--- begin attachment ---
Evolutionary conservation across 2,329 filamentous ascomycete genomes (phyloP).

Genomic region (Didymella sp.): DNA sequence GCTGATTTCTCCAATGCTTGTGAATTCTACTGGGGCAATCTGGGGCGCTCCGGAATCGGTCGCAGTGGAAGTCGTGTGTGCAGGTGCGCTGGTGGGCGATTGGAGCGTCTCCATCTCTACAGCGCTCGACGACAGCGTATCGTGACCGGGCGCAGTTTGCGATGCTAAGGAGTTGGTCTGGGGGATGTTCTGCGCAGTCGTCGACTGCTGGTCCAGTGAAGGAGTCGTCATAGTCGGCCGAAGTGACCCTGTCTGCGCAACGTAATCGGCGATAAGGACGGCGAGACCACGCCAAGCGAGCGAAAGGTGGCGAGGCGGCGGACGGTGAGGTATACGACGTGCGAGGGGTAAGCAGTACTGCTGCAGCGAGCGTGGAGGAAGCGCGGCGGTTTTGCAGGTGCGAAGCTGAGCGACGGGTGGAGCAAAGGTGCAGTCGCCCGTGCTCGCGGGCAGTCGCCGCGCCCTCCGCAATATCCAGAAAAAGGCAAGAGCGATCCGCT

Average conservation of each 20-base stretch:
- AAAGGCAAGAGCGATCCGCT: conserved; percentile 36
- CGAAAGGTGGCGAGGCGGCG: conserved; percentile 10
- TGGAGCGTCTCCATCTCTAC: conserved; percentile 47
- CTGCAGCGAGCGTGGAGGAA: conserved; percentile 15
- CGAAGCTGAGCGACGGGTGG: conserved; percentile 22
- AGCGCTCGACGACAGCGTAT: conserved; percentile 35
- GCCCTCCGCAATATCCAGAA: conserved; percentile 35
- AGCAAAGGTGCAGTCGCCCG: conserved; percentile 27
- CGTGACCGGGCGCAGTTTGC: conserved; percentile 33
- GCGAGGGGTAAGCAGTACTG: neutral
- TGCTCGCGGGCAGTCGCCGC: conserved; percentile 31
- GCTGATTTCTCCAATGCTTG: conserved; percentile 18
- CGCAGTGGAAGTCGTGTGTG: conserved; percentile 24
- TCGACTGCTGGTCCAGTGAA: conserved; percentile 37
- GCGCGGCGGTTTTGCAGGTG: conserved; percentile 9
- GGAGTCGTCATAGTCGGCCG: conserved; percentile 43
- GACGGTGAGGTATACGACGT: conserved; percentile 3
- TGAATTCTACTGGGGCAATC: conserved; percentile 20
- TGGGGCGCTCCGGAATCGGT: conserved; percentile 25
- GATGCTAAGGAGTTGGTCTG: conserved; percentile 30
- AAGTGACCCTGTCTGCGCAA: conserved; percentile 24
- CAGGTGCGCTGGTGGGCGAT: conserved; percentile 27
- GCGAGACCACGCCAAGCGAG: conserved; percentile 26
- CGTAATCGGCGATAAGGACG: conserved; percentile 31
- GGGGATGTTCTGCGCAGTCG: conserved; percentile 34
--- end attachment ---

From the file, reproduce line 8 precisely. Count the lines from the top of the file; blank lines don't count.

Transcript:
- CGAAGCTGAGCGACGGGTGG: conserved; percentile 22